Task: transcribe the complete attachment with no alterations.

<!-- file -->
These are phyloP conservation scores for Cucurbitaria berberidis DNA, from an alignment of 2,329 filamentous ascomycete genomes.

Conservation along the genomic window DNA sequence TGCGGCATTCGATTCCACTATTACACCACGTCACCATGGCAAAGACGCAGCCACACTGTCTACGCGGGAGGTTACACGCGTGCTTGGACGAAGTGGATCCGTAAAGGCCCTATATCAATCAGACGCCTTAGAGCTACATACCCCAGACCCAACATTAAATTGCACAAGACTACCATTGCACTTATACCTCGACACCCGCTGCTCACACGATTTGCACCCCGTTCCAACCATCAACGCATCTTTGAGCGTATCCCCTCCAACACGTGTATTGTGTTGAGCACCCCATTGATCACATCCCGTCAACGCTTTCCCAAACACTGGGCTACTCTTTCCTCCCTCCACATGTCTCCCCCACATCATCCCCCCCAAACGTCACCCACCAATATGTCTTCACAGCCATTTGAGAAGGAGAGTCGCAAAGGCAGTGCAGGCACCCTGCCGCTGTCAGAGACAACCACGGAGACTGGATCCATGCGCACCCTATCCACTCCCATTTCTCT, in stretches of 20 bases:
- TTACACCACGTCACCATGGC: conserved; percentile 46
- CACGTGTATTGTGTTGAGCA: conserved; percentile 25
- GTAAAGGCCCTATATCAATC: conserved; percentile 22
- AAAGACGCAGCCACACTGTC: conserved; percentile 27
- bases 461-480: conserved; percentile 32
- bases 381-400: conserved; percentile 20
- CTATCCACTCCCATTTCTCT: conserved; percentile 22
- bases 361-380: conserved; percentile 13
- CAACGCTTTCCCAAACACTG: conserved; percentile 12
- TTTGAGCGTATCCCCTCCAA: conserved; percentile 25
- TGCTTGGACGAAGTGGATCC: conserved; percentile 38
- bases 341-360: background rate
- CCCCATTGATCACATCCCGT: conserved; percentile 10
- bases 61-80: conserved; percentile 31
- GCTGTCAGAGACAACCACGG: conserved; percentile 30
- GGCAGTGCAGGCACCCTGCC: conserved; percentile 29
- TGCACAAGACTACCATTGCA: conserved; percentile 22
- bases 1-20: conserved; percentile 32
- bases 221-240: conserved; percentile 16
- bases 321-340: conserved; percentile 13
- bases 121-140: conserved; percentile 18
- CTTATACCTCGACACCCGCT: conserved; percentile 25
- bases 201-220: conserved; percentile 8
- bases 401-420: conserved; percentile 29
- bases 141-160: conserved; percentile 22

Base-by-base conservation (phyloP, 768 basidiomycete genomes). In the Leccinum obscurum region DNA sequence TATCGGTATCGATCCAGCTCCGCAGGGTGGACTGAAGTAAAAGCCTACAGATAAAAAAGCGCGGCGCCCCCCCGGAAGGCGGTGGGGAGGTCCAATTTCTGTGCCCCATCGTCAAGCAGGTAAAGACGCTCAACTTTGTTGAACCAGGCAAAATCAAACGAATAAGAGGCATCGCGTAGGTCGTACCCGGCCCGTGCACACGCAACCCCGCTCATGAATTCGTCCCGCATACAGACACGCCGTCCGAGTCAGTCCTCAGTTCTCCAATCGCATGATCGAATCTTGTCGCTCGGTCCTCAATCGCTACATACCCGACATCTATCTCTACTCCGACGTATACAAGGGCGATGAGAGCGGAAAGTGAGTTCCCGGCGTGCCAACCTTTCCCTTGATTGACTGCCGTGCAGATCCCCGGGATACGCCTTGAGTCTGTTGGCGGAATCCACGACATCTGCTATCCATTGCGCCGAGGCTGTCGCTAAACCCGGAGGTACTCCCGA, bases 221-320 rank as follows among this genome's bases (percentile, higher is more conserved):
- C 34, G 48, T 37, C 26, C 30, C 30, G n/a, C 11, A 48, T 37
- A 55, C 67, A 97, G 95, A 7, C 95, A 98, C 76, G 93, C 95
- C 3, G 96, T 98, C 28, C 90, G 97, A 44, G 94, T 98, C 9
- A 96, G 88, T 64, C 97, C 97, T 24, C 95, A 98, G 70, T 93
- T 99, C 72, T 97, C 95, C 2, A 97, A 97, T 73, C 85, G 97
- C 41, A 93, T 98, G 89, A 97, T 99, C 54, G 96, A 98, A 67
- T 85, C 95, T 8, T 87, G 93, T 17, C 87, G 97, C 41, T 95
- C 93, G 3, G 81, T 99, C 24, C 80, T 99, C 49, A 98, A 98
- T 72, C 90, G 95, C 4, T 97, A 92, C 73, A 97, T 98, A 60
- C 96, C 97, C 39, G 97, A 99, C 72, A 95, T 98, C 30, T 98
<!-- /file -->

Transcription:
These are phyloP conservation scores for Cucurbitaria berberidis DNA, from an alignment of 2,329 filamentous ascomycete genomes.

Conservation along the genomic window DNA sequence TGCGGCATTCGATTCCACTATTACACCACGTCACCATGGCAAAGACGCAGCCACACTGTCTACGCGGGAGGTTACACGCGTGCTTGGACGAAGTGGATCCGTAAAGGCCCTATATCAATCAGACGCCTTAGAGCTACATACCCCAGACCCAACATTAAATTGCACAAGACTACCATTGCACTTATACCTCGACACCCGCTGCTCACACGATTTGCACCCCGTTCCAACCATCAACGCATCTTTGAGCGTATCCCCTCCAACACGTGTATTGTGTTGAGCACCCCATTGATCACATCCCGTCAACGCTTTCCCAAACACTGGGCTACTCTTTCCTCCCTCCACATGTCTCCCCCACATCATCCCCCCCAAACGTCACCCACCAATATGTCTTCACAGCCATTTGAGAAGGAGAGTCGCAAAGGCAGTGCAGGCACCCTGCCGCTGTCAGAGACAACCACGGAGACTGGATCCATGCGCACCCTATCCACTCCCATTTCTCT, in stretches of 20 bases:
- TTACACCACGTCACCATGGC: conserved; percentile 46
- CACGTGTATTGTGTTGAGCA: conserved; percentile 25
- GTAAAGGCCCTATATCAATC: conserved; percentile 22
- AAAGACGCAGCCACACTGTC: conserved; percentile 27
- bases 461-480: conserved; percentile 32
- bases 381-400: conserved; percentile 20
- CTATCCACTCCCATTTCTCT: conserved; percentile 22
- bases 361-380: conserved; percentile 13
- CAACGCTTTCCCAAACACTG: conserved; percentile 12
- TTTGAGCGTATCCCCTCCAA: conserved; percentile 25
- TGCTTGGACGAAGTGGATCC: conserved; percentile 38
- bases 341-360: background rate
- CCCCATTGATCACATCCCGT: conserved; percentile 10
- bases 61-80: conserved; percentile 31
- GCTGTCAGAGACAACCACGG: conserved; percentile 30
- GGCAGTGCAGGCACCCTGCC: conserved; percentile 29
- TGCACAAGACTACCATTGCA: conserved; percentile 22
- bases 1-20: conserved; percentile 32
- bases 221-240: conserved; percentile 16
- bases 321-340: conserved; percentile 13
- bases 121-140: conserved; percentile 18
- CTTATACCTCGACACCCGCT: conserved; percentile 25
- bases 201-220: conserved; percentile 8
- bases 401-420: conserved; percentile 29
- bases 141-160: conserved; percentile 22

Base-by-base conservation (phyloP, 768 basidiomycete genomes). In the Leccinum obscurum region DNA sequence TATCGGTATCGATCCAGCTCCGCAGGGTGGACTGAAGTAAAAGCCTACAGATAAAAAAGCGCGGCGCCCCCCCGGAAGGCGGTGGGGAGGTCCAATTTCTGTGCCCCATCGTCAAGCAGGTAAAGACGCTCAACTTTGTTGAACCAGGCAAAATCAAACGAATAAGAGGCATCGCGTAGGTCGTACCCGGCCCGTGCACACGCAACCCCGCTCATGAATTCGTCCCGCATACAGACACGCCGTCCGAGTCAGTCCTCAGTTCTCCAATCGCATGATCGAATCTTGTCGCTCGGTCCTCAATCGCTACATACCCGACATCTATCTCTACTCCGACGTATACAAGGGCGATGAGAGCGGAAAGTGAGTTCCCGGCGTGCCAACCTTTCCCTTGATTGACTGCCGTGCAGATCCCCGGGATACGCCTTGAGTCTGTTGGCGGAATCCACGACATCTGCTATCCATTGCGCCGAGGCTGTCGCTAAACCCGGAGGTACTCCCGA, bases 221-320 rank as follows among this genome's bases (percentile, higher is more conserved):
- C 34, G 48, T 37, C 26, C 30, C 30, G n/a, C 11, A 48, T 37
- A 55, C 67, A 97, G 95, A 7, C 95, A 98, C 76, G 93, C 95
- C 3, G 96, T 98, C 28, C 90, G 97, A 44, G 94, T 98, C 9
- A 96, G 88, T 64, C 97, C 97, T 24, C 95, A 98, G 70, T 93
- T 99, C 72, T 97, C 95, C 2, A 97, A 97, T 73, C 85, G 97
- C 41, A 93, T 98, G 89, A 97, T 99, C 54, G 96, A 98, A 67
- T 85, C 95, T 8, T 87, G 93, T 17, C 87, G 97, C 41, T 95
- C 93, G 3, G 81, T 99, C 24, C 80, T 99, C 49, A 98, A 98
- T 72, C 90, G 95, C 4, T 97, A 92, C 73, A 97, T 98, A 60
- C 96, C 97, C 39, G 97, A 99, C 72, A 95, T 98, C 30, T 98